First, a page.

FIG. 2 illustrates only a set of steps for implementing the B-F separation in the stations 40, 41, 42 shown in FIG. 1. It should be noted that the analyzer of FIG. 1 is provided with a plurality of sets of like configurations. As illustrated in greater detail in FIG. 3, the holder 2 is provided with a rack 3 on a side edge thereof and a rotating force of the pinion 4 is transmitted to the holder 2 through the rack 3.

The pinion 4 of the transportation system is controlled by a signal from a controller 5. In this case, the reaction containers 1 are stopped for a fixed time period in an intermittent transportation thereof for performing respective steps, later described, by respective mechanisms disposed along the reaction container line, and then the reaction containers 1 are transported to be positioned to respective different positions. These intermittent stop and transportation operations are repeated during the analysis.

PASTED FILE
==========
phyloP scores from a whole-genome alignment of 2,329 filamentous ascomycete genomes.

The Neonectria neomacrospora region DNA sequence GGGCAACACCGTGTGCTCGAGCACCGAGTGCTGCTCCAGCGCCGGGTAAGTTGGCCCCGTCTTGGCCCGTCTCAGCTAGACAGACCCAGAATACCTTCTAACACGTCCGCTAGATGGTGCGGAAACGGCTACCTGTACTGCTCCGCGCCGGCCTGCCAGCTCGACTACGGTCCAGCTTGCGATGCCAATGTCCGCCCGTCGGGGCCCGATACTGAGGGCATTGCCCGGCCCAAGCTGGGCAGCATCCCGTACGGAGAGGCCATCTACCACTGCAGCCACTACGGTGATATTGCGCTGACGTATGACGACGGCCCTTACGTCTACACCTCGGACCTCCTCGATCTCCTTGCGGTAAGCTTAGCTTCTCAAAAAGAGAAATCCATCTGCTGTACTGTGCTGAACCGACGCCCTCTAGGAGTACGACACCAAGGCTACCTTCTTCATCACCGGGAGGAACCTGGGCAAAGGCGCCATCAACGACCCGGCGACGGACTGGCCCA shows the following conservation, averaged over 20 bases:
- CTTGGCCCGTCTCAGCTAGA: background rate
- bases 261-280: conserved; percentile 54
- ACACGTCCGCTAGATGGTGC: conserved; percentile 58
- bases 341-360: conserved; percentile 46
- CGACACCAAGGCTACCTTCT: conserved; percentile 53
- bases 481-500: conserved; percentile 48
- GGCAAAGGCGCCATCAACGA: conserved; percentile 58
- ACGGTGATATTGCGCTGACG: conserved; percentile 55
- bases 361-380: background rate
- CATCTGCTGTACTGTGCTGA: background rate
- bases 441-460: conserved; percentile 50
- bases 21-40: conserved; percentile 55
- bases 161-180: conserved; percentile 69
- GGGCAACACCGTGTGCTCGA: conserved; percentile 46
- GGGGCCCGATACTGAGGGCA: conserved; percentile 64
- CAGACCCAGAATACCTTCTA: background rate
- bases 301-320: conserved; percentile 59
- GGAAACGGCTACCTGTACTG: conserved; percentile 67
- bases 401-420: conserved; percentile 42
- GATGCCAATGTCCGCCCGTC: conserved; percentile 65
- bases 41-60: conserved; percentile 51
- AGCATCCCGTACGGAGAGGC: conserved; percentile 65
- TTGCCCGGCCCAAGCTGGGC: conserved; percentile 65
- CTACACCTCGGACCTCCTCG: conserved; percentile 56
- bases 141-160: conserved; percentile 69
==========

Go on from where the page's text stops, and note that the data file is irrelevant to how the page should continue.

Referring specifically to FIG. 2, first, when a reaction container 1 is positioned at a position A at a first timing, a nozzle 6 is lowered by an up-and-down mechanism 14 to feed the reaction container 1 with a washing liquid prepared in a washing liquid tank 18 through the nozzle 6. If the reaction container 1 has been already filled, an extra portion of the washing liquid required for washing may be added in the reaction container 1. The amount of washing liquid is controlled by the controller 5 through a syringe 16 every time the washing liquid is fed to a different reaction container 1. The up-and-down mechanism 14 is also controlled by a signal from the controller 5. Several kinds of washing liquid may be provided such that a suitable one is selected therefrom in accordance with a particular washing process and a substance to be washed.